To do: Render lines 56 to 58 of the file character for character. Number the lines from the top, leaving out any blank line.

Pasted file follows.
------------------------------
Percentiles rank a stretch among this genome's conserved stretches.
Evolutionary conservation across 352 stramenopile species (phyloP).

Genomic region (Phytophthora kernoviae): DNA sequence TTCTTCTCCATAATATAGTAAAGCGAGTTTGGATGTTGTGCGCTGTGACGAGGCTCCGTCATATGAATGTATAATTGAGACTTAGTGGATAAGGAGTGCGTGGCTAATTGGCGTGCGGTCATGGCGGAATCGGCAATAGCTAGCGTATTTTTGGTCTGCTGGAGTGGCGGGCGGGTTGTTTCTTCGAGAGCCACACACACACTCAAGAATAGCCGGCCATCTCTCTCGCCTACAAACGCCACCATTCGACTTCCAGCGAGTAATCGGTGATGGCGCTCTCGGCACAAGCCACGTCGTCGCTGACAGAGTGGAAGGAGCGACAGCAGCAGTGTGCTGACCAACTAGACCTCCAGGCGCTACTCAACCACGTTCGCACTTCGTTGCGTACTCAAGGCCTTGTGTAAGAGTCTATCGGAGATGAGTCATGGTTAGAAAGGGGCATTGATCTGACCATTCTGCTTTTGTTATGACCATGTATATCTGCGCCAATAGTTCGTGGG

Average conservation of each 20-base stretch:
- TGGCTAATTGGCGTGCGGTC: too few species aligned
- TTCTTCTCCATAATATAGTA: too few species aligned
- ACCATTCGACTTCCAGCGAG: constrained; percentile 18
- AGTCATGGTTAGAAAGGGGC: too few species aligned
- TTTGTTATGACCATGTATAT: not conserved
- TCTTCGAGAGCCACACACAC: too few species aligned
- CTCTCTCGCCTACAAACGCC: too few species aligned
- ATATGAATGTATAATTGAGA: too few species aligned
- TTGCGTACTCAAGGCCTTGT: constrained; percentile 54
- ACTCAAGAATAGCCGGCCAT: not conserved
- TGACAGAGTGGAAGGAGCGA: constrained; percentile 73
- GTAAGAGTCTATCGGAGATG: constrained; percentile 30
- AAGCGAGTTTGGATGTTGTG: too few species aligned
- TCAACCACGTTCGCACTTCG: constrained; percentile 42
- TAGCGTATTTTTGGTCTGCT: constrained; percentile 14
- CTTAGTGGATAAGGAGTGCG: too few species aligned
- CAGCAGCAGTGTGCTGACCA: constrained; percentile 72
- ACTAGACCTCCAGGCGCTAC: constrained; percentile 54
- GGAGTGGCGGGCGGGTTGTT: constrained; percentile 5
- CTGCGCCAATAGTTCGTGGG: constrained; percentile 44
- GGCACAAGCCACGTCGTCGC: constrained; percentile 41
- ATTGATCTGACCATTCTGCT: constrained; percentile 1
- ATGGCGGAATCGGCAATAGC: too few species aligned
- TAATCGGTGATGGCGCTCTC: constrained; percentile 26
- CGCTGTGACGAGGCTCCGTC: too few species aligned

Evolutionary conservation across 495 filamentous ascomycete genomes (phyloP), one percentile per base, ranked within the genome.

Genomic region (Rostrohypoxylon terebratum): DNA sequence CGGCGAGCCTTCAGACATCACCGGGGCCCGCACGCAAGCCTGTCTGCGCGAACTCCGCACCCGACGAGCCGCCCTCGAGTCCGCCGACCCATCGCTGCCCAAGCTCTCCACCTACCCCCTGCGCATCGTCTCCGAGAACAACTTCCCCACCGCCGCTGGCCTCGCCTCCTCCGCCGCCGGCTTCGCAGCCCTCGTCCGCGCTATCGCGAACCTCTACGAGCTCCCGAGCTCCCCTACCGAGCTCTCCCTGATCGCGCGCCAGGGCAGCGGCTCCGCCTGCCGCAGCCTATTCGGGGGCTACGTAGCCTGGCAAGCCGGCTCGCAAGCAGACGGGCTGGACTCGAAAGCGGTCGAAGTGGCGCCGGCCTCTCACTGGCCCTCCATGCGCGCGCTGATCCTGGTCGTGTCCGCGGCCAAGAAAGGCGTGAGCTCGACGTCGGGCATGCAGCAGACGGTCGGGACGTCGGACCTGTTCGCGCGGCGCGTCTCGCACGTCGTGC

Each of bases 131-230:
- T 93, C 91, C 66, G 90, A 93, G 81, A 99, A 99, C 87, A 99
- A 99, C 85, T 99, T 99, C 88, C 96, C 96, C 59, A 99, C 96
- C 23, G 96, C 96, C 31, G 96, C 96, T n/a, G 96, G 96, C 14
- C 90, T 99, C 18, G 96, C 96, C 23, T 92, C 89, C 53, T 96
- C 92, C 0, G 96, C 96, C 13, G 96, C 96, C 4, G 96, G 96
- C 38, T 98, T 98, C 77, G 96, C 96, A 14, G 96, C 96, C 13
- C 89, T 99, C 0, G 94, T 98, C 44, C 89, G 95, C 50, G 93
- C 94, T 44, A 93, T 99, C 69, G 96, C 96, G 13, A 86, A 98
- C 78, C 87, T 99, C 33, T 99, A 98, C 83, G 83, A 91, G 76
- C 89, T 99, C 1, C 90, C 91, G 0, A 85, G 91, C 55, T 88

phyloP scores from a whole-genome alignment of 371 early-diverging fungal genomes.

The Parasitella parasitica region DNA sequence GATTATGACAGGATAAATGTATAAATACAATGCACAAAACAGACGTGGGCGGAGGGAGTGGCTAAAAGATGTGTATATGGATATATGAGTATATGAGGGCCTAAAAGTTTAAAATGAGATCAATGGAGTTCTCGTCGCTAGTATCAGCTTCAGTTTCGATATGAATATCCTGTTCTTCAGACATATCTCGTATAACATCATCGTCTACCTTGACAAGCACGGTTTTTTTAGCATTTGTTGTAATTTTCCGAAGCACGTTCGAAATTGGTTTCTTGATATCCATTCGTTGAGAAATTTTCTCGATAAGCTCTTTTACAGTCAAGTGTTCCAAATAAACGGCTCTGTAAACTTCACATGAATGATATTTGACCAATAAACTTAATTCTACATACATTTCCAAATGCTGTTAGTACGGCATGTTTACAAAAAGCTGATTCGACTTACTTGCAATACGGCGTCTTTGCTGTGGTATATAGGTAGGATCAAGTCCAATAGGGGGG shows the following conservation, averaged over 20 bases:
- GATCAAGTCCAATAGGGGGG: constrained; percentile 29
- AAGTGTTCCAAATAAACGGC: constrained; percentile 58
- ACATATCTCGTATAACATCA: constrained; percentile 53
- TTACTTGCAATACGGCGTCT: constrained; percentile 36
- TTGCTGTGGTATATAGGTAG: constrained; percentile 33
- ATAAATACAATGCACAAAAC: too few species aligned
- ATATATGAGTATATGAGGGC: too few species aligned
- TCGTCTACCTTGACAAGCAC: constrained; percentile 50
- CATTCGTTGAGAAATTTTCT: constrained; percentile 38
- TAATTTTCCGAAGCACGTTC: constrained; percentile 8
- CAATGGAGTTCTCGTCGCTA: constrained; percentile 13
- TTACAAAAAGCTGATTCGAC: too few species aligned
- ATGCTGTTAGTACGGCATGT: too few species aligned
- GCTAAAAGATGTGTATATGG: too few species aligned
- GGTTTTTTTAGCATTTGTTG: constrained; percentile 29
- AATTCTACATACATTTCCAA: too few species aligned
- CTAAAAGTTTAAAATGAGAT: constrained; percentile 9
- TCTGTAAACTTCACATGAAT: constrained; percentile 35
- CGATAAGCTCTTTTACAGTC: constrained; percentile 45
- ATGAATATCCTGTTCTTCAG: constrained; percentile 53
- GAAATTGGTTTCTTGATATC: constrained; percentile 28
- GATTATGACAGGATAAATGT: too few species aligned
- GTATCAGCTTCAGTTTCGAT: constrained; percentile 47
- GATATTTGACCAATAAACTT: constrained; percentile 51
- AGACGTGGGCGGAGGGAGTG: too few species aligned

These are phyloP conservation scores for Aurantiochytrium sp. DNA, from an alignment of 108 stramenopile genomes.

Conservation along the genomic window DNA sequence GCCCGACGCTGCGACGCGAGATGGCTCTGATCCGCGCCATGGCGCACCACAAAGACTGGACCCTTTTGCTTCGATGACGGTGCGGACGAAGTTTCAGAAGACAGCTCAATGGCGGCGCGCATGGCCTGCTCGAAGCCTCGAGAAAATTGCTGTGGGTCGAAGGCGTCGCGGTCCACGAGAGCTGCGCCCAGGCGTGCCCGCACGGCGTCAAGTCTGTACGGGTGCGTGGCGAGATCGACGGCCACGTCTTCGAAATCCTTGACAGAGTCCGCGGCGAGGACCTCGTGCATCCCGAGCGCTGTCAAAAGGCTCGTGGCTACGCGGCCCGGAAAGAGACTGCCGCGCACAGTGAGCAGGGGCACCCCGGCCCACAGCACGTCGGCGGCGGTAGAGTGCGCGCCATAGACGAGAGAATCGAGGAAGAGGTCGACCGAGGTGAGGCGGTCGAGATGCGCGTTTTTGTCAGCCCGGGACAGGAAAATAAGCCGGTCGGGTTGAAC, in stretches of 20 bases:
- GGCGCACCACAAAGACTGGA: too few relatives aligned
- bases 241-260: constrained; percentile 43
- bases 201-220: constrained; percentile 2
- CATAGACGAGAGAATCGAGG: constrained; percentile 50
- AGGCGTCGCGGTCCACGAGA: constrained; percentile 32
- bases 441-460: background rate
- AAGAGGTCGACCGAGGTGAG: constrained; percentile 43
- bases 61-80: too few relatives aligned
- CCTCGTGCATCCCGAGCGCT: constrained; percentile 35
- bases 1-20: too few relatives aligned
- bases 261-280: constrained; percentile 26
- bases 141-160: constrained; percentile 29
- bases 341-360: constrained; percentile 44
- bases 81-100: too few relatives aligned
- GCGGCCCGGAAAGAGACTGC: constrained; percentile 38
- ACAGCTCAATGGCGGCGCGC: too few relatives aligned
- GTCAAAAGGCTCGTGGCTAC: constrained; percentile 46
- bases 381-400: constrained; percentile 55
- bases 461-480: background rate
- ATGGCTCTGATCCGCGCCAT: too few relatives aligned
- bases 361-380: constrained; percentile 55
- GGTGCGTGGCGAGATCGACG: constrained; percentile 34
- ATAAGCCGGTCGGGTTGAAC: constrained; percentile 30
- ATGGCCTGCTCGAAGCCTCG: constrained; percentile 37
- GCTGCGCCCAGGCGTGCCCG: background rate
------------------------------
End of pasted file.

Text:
- TTACAAAAAGCTGATTCGAC: too few species aligned
- ATGCTGTTAGTACGGCATGT: too few species aligned
- GCTAAAAGATGTGTATATGG: too few species aligned